UN debates peacekeeping missions, moves closer to reformsUnited Nations : Many member states have approved recent high-level reports on UN peacekeeping missions and promised procedures to ensure such missions "are effective as possible", Mogens Lykketoft, president of the 70th session of the
United Nations : Many member states have approved recent high-level reports on UN peacekeeping missions and promised procedures to ensure such missions "are effective as possible", Mogens Lykketoft, president of the 70th session of the UN General Assembly has said.
The work of the high-level independent panel on peacekeeping operations and the subsequent report by UN Secretary General Ban Ki-moon were welcomed by many as useful contributions on how to best assure the effectiveness of the UN peacekeeping operations, Xinhua quoted him as saying on Monday.
"Today's debate is both necessary and timely," the president said. "The global refugee crisis and the other humanitarian as well as security dimensions of ongoing crises demonstrate just how complex today's conflicts have become."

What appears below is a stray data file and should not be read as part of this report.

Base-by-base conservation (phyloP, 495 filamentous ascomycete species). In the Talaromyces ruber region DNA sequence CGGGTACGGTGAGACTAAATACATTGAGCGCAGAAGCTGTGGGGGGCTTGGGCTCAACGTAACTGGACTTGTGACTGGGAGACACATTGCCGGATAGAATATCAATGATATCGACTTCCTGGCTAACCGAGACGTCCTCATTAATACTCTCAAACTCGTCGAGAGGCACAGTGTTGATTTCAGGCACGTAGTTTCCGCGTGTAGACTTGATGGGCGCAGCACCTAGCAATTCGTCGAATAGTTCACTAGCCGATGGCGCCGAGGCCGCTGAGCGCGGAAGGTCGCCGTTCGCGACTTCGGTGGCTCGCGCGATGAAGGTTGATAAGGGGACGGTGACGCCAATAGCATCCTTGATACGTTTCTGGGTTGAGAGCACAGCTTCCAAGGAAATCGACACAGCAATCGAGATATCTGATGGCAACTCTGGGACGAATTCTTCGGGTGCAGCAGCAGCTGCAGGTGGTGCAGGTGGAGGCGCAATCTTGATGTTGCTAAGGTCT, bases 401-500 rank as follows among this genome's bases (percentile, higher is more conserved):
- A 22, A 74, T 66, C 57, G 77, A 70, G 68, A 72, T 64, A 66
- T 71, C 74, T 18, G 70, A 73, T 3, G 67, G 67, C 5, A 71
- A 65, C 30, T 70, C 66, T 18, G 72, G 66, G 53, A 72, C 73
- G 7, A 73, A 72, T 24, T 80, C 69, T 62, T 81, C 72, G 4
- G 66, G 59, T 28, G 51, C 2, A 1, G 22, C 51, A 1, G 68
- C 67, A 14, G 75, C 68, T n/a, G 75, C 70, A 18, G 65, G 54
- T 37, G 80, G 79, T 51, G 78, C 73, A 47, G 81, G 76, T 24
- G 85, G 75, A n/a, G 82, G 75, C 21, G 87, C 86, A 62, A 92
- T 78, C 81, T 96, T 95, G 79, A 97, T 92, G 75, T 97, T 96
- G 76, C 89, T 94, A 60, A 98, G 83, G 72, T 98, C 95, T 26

"Evolving challenges and threats to international peace and security make it necessary for the UN to strengthen its role, capacity and efficiency and more particularly the effectiveness of field operations," Lykketoft said.
Ban's report, accompanying the independent panel's report, set out what he called an agenda for action to translate his priorities into concrete steps over the next 18 months.
His agenda calls for bringing prevention and mediation to the centre of international peace and security because "early action saves lives and money".
Ban sees a need to change the way UN peace operations are planned in order to become faster and more agile in limiting the spread of violence and seizing opportunities to resolve conflict, he said.
Regarding several recent reports of sexual abuse by UN peacekeepers of civilians mainly in Africa, the secretary-general has instituted a "zero tolerance" policy for such abuse and alleged abusers have been repatriated.
"When the momentum behind peace falters, the UN, and particularly member states, must help to mobilise renewed political efforts to keep peace processes on track," the report said.
Ambassador Asoke Mukerji of India said the most important issue is the way in which the mandates for peace operations are formulated by the UN Security Council.
Mukerji called on Lykketoft to take lead in prioritising the agreement on an early reform of the Security Council during this 70th session in order to bring hope to millions of ordinary men, women and children disrupted by conflicts.
Calling the report's overall tone "rightly optimistic and forward looking", Ambassador Maleeha Lodhi of Pakistan, said its recommendations provide a pathway for much-needed reform endeavours including assessments of planning capabilities, leadership and training as well as more focused mandates.